It's likely that lupus results from a combination of your genetics and your environment. It appears that people with an inherited predisposition for lupus may develop the disease when they come into contact with something in the environment that can trigger lupus. The cause of lupus in most cases, however, is unknown.
What are the 11 signs of lupus?
Lupus can impact many different parts of your body. It can cause aches and pains, as well as serious complications to your major organs. Because lupus is an autoimmune disease, it causes your body to attack itself. This can lead to organ damage over time.
When people talk about lupus, they may be referring to the most common form—systemic lupus erythematosus (SLE). However, there are actually four kinds. Click or scroll to read more about each of them: SLE, cutaneous lupus, drug-induced lupus, and neonatal lupus. I was just diagnosed with SLE.
Weight changes — Lupus can sometimes cause weight loss or weight gain. Weight loss may be unintentional and due to decreased appetite or problems with the digestive system (see 'Digestive system' below). It can also be a side effect of some medications used to treat lupus.
The most common lupus symptoms (which are the same for men and women) are:
Apr 7, 2020
There are three types: Acute cutaneous lupus. Chronic cutaneous lupus erythematosus, or discoid lupus erythematosus (DLE) Subacute cutaneous lupus erythematosus.
Types of Lupus
Gender: Even though anyone can get lupus, it most often affects women. They're nine to ten times more likely than men to develop it. Age: Lupus can occur at any age, but most are diagnosed in their 20s and 30s. Race: Lupus is two to three times more common in African-American women than in Caucasian women.
Although doctors haven't proven that stress is a direct cause of lupus, it's known to trigger flare-ups in people who already have the disease. Stressful events that can make symptoms worse include: A death in the family.
With close follow-up and treatment, 80-90% of people with lupus can expect to live a normal life span. It is true that medical science has not yet developed a method for curing lupus, and some people do die from the disease. However, for the majority of people living with the disease today, it will not be fatal.
Lupus is not a form of arthritis, but it does include arthritis as one of the most common symptoms, so it is easy to see why some people think about it that way. It is very important not to make this mistake, because lupus is quite different than any other illness that causes arthritis.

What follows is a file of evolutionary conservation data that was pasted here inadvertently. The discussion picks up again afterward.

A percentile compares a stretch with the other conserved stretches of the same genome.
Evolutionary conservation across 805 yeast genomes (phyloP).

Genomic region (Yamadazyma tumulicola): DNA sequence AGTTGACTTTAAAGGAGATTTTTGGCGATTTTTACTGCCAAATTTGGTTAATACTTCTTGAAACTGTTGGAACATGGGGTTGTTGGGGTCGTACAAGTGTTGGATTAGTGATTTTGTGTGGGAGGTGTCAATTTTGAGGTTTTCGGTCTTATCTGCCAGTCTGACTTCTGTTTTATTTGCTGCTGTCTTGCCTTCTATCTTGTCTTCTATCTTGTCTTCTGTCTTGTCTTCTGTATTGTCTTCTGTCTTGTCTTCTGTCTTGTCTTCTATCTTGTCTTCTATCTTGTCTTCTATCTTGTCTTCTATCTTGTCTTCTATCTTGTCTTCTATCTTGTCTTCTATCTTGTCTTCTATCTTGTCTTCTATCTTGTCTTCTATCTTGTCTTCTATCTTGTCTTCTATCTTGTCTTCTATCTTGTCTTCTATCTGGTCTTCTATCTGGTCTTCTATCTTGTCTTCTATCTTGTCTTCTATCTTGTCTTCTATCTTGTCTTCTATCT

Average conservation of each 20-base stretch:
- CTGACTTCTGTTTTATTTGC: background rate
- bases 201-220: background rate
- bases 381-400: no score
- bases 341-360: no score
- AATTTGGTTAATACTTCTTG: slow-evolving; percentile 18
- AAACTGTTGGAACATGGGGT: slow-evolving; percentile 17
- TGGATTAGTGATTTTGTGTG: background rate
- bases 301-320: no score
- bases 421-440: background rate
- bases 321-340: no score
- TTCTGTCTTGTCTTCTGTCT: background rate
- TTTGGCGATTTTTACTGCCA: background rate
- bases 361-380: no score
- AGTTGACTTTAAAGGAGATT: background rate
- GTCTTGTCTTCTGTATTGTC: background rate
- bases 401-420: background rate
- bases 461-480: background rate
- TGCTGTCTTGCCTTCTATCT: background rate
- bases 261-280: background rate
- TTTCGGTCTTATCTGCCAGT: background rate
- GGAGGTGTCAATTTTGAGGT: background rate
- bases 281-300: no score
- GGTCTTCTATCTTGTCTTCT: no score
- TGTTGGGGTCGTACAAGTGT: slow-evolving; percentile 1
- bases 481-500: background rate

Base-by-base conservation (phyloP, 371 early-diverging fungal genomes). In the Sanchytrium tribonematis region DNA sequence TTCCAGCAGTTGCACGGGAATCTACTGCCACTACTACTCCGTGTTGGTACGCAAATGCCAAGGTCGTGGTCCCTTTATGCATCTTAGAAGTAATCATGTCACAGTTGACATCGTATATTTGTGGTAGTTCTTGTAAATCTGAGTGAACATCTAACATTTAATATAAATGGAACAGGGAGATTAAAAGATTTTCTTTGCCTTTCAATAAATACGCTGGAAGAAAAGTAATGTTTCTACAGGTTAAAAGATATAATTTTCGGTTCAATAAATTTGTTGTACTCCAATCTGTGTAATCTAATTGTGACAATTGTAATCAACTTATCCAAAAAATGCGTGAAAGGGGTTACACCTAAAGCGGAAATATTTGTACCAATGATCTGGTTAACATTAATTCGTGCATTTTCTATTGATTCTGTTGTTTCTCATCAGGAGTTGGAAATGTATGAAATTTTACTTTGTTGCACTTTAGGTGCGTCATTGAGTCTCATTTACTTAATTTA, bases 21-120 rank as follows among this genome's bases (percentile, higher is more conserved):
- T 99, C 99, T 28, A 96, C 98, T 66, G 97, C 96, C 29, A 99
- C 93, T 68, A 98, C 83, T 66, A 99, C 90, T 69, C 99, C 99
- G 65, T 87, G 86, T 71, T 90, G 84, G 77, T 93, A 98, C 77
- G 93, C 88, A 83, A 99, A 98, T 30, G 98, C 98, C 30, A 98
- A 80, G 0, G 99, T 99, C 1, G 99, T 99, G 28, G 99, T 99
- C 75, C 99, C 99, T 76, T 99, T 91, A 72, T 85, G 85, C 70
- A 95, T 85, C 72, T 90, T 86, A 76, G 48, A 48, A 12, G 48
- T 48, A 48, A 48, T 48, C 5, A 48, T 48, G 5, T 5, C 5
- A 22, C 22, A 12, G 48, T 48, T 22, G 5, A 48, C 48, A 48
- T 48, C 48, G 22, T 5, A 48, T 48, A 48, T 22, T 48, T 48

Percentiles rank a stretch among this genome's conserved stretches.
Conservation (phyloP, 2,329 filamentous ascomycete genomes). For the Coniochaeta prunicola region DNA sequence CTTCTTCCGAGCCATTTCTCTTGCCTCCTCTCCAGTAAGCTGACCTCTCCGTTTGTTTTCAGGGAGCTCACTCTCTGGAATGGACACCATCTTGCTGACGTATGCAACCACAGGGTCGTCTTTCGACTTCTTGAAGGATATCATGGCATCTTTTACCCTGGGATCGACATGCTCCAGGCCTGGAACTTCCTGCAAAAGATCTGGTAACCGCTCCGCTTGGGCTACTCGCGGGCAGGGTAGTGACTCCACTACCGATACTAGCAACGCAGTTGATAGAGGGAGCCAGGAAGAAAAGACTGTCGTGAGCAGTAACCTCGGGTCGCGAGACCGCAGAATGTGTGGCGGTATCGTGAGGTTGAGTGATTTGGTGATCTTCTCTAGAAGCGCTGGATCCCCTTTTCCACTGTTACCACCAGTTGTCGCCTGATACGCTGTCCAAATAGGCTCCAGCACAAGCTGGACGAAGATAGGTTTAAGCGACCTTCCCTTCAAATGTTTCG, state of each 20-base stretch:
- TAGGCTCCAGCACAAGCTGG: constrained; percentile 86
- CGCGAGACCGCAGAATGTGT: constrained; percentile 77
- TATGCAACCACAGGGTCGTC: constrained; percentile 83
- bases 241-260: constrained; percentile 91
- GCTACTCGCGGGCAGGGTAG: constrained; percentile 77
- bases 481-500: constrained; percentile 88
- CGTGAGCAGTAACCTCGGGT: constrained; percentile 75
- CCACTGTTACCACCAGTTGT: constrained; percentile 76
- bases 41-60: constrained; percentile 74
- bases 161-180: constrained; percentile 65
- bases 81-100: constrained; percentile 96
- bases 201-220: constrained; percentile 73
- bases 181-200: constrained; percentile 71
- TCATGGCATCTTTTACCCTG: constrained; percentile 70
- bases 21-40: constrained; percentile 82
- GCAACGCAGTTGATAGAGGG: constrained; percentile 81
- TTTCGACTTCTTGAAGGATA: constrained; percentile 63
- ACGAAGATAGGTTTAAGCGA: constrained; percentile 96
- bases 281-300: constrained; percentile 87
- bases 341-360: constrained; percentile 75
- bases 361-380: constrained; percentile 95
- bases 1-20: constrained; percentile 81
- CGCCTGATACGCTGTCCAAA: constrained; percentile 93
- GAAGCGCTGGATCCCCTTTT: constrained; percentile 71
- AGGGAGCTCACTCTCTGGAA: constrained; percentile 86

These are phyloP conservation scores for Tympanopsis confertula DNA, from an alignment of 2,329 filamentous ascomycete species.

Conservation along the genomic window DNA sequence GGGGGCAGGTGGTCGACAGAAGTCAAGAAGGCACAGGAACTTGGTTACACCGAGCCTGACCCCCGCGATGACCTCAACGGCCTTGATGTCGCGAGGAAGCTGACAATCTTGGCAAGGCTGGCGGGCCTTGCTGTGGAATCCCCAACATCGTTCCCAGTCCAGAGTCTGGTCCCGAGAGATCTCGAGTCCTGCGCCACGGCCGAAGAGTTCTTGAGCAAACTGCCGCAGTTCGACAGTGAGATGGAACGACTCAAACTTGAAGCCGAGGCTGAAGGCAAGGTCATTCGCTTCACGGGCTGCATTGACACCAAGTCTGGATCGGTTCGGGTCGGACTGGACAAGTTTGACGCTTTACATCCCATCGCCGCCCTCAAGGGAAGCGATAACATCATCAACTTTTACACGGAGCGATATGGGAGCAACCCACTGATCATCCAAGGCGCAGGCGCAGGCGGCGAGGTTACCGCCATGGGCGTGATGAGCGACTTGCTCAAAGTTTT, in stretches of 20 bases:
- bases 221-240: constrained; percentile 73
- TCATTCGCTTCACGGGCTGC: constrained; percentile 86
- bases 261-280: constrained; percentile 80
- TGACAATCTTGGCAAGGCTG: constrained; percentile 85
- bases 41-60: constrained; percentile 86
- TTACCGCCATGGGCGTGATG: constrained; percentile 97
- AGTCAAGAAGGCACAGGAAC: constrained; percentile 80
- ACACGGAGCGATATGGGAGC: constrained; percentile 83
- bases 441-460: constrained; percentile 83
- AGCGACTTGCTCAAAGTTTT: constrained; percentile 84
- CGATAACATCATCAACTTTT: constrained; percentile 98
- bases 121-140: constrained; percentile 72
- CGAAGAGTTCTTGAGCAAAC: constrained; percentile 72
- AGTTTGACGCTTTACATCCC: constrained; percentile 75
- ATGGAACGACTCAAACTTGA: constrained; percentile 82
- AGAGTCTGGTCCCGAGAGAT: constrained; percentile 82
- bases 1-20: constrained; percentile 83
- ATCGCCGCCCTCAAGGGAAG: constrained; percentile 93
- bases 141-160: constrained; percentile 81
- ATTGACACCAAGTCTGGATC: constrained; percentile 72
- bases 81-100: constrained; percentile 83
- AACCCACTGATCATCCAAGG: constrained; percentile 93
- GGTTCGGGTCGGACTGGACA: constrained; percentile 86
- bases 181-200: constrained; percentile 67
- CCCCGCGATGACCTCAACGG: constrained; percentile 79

Lupus can inflame the kidneys, causing permanent damage. This can lead to swelling in the legs and high blood pressure.
Many people described the pain of lupus as similar to having the flu. This means having chills and bone-weary aches throughout your entire body. The pain can be numbing and leave you feeling drained of all energy. “I explain it to others as feeling like the flu: achy joints, muscles, bones.”
When your lupus is active, symptoms like joint stiffness, pain, fatigue, confusion, or depression can make simple tasks difficult — and sometimes impossible. Since these symptoms aren't visible, the people around you may have trouble understanding how you feel.
Some of the most common signs of lupus are a rash and joint pain, says Konstantinos Loupasakis, MD, a rheumatologist with MedStar Washington Hospital Center, but symptoms can also include fatigue, hair loss, mouth sores, and fever. “There's a great range of manifestations we see with lupus,” he says.
Lupus is not a death sentence. Most patients live normal, healthy, and full lives. They may need to modify things such as sun exposure, stress levels, etc. to maintain good health. It is important that you see a rheumatologist and follow his/her recommendations.
With age, symptom activity with lupus often declines, but symptoms you already have may grow more severe. The accumulation of damage over years may result in the need for joint replacements or other treatments.
Lupus affects everyone somewhat differently, and symptoms tend to come and go. Because of this, it can take months or even years for a doctor to make a confident diagnosis.